My Least Favorite Trope (and this post will include spoilers for The Lego Movie, Guardians of the Galaxy, The Matrix, Western Civilization, and—cod help me—Bulletproof Monk*.) is the thing where there’s an awesome, smart, wonderful, powerful female character who by all rights ought to be the Chosen One and the hero of the movie, who is tasked with taking care of some generally ineffectual male character who is, for reasons of wish fulfillment, actually the person the film focuses on. She mentors him, she teaches him, and she inevitably becomes his girlfriend… and he gets the job she wanted: he gets to be the Chosen One even though she’s obviously far more qualified. And all he has to do to get it and deserve it is Man Up and Take Responsibility.
And that’s it. Every god-damned time. The mere fact of naming the films above and naming the trope gives away the entire plot and character arc of every single movie.By
Here’s what you’re missing:
1. The reason this formula works is because because the “awesome, smart wonderful, powerful” character is less relate-able. What you’ve essentially done here is is completely ignored the appeal of what the actual concept is, and instead turned it into yet another excuse to whine about gender politics on Tumblr. The idea of these stories is not that “the guy get to be the hero because he’s the guy, even though there’s a more qualified girl” the idea is that that the “any person” candidate - the person who could be you or me, the person who is just your average, ordinary, every day person (The Lego Movie, in particular beats you over the head with the concept, it floors me that you’re still not getting it) can, in fact discover that within themselves, there’s something special. It gives the viewer (or reader; as this is a trope that predates movies and TV) something to dream about, the idea that even though they may not be popular, they may not be rich, they may even be someone that everyone else picks on and/or over-looks, they could one day discover that they are the most important person in the world.
2. There are plenty of instances of this wherein the super bad-ass mentor character is a guy. The idea of said character being female has not traditionally been a common trope until fairly recently.
3. Ok, so we’ve covered why the less-qualified person become “the special.” So the only question is “why doesn’t the female character get to be the special.” Well, to be perfectly honest, it comes down to people like the OP here, and to reactions exactly like this one. You put content makers in a damned if you do, damned if you don’t position, by giving them three options for using this story concept:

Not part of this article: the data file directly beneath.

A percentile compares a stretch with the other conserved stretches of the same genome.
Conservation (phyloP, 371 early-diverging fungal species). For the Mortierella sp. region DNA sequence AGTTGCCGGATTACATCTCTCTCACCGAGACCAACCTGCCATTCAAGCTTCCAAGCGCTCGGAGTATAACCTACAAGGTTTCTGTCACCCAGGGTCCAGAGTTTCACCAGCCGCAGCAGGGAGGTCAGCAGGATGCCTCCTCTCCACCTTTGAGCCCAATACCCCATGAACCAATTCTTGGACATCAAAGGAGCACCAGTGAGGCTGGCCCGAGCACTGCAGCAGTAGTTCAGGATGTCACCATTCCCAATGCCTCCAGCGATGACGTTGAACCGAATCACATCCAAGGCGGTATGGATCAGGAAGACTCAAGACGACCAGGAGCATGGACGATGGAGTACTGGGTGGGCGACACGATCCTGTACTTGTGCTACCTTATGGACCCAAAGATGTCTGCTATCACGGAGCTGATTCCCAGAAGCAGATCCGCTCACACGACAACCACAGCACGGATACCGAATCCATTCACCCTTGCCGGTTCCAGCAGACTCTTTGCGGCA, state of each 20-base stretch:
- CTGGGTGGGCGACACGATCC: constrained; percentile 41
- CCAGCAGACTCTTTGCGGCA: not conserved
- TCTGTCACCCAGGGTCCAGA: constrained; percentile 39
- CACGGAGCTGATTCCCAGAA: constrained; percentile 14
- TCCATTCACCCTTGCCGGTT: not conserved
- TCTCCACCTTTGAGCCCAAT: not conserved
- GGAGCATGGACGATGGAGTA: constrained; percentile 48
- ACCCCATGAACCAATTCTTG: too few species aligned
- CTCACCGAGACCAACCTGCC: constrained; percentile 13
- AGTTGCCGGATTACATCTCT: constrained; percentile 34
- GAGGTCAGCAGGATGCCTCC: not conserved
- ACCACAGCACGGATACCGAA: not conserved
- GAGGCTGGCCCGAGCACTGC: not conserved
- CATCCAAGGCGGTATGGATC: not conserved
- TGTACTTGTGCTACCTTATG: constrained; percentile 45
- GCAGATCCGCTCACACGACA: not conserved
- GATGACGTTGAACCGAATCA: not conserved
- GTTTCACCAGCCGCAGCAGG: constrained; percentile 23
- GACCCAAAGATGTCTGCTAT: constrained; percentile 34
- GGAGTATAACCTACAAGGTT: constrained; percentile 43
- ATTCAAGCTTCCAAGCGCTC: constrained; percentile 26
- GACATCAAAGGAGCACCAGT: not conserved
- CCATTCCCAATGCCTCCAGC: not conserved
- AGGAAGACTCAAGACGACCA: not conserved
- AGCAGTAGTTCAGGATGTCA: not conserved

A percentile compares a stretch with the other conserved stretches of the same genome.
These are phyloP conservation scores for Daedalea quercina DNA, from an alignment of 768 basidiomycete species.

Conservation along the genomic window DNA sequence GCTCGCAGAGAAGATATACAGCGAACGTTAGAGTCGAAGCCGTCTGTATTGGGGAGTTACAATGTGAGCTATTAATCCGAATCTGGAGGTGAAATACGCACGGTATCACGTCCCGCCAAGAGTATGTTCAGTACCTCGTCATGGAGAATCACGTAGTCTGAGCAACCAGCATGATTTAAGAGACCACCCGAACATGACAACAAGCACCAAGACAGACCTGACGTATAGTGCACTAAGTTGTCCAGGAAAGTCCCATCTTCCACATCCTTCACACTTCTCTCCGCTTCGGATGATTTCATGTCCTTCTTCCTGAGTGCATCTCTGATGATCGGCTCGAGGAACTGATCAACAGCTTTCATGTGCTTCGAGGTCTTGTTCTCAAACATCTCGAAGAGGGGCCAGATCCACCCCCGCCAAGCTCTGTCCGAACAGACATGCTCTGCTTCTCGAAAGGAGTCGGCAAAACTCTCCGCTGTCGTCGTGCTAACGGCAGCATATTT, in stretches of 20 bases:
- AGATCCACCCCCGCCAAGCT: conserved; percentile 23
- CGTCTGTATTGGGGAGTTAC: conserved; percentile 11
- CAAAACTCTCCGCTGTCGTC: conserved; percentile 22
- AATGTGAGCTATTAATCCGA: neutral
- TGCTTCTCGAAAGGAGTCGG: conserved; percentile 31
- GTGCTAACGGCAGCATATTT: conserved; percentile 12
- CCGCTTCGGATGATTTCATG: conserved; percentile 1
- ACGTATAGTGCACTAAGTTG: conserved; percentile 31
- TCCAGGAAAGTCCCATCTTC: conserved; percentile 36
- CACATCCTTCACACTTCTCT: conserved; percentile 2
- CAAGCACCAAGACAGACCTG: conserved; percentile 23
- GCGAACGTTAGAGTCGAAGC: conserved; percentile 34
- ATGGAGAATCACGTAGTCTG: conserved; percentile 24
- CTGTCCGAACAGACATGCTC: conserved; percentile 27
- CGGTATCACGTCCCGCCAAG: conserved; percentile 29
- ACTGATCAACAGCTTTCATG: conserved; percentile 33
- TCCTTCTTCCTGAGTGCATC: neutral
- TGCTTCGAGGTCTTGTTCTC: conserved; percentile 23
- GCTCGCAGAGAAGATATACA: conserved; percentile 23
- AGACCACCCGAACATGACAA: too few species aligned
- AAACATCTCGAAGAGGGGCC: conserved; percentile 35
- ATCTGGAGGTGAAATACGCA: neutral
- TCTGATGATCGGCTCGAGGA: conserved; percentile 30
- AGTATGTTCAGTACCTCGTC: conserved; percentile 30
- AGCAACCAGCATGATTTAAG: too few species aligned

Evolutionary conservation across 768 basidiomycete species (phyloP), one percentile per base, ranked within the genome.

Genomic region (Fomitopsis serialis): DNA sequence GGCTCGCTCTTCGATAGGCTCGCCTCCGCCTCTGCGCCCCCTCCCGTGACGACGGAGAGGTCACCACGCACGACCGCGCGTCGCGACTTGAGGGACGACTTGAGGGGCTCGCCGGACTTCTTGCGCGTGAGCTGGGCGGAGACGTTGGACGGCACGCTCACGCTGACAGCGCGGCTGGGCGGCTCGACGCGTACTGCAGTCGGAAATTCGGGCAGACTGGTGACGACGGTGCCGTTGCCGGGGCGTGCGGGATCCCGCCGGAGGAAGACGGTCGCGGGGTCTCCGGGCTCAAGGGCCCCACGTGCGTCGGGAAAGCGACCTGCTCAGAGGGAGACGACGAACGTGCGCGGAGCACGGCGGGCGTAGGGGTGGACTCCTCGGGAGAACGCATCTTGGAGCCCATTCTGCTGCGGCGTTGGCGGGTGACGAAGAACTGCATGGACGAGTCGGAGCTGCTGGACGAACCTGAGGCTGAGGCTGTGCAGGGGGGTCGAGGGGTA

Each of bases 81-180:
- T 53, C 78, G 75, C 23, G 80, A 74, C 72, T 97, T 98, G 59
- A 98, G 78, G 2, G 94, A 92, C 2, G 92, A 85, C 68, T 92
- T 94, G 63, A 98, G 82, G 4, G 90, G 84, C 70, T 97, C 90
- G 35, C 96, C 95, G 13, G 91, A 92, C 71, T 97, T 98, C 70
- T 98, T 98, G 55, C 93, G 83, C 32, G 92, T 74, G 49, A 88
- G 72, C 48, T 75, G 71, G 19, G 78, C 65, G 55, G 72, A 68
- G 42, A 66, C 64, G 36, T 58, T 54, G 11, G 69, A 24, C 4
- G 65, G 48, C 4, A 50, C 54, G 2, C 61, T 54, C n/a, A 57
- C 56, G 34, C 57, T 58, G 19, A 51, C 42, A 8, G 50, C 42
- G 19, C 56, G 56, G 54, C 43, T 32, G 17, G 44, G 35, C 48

Option 1: The super-awesome mentor is a male, and the less-qualified, often bumbling every-person that turns out to be special is a male. Reaction: “why weren’t there any strong female characters? So sexist!”
Option 2: The super-awesome mentor is a male, and the less-qualified, bumbling, every-person that turns out to be special is female. Reaction: “why is the female protagonist so weak throughout the movie, and requires the strong male character to teach her how to toughen up? Where are the strong, independent female leads?!”
Option 3: The super-awesome mentor is a female, and the less-qualified, bumbling, every-person that turns out to be special is male. Reaction: the post quoted above.
Pretty much the only scenario here where people like you don’t throw a fit is when all the best central characters in the story are female; which requires you to basically hand the creative artists who write the stories and characters you claim to be fans of (remember when calling yourself a fan of something meant you spent more time talking about what you liked about it than whining about how horrible and sexist it is?) an edict telling them that instead of following an organic writing process, wherein they write what they know, build the type of stories they’d want to read, and fill them with the type of characters that speak to them, the must instead conform to what will make angry Tumblrinas happy.
It’s not complicated, folks. Nor is it some sinister conspiracy against your sex. Writers are at their best when they’re writing stuff that speaks to them. So male writers tend to craft their male heroes in the image of what they wish they could be, and their female characters in the image of the women they wish they could be with, or at least know (in which case what you’re actually complaining about is that a male writer’s idea of a fantasy girl is a strong, powerful, no-nonsense, capable bad-ass. God forbid, huh?). Female writers tend to do the same with their heroines and supporting heroes.
Of course, since this is Tumblr, and the automatic reaction will be to instantly search for examples of how wrong I am on this, I will stress the word “most” in that last paragraph. Every rule has its exception, and this goes double when you’re talking about people.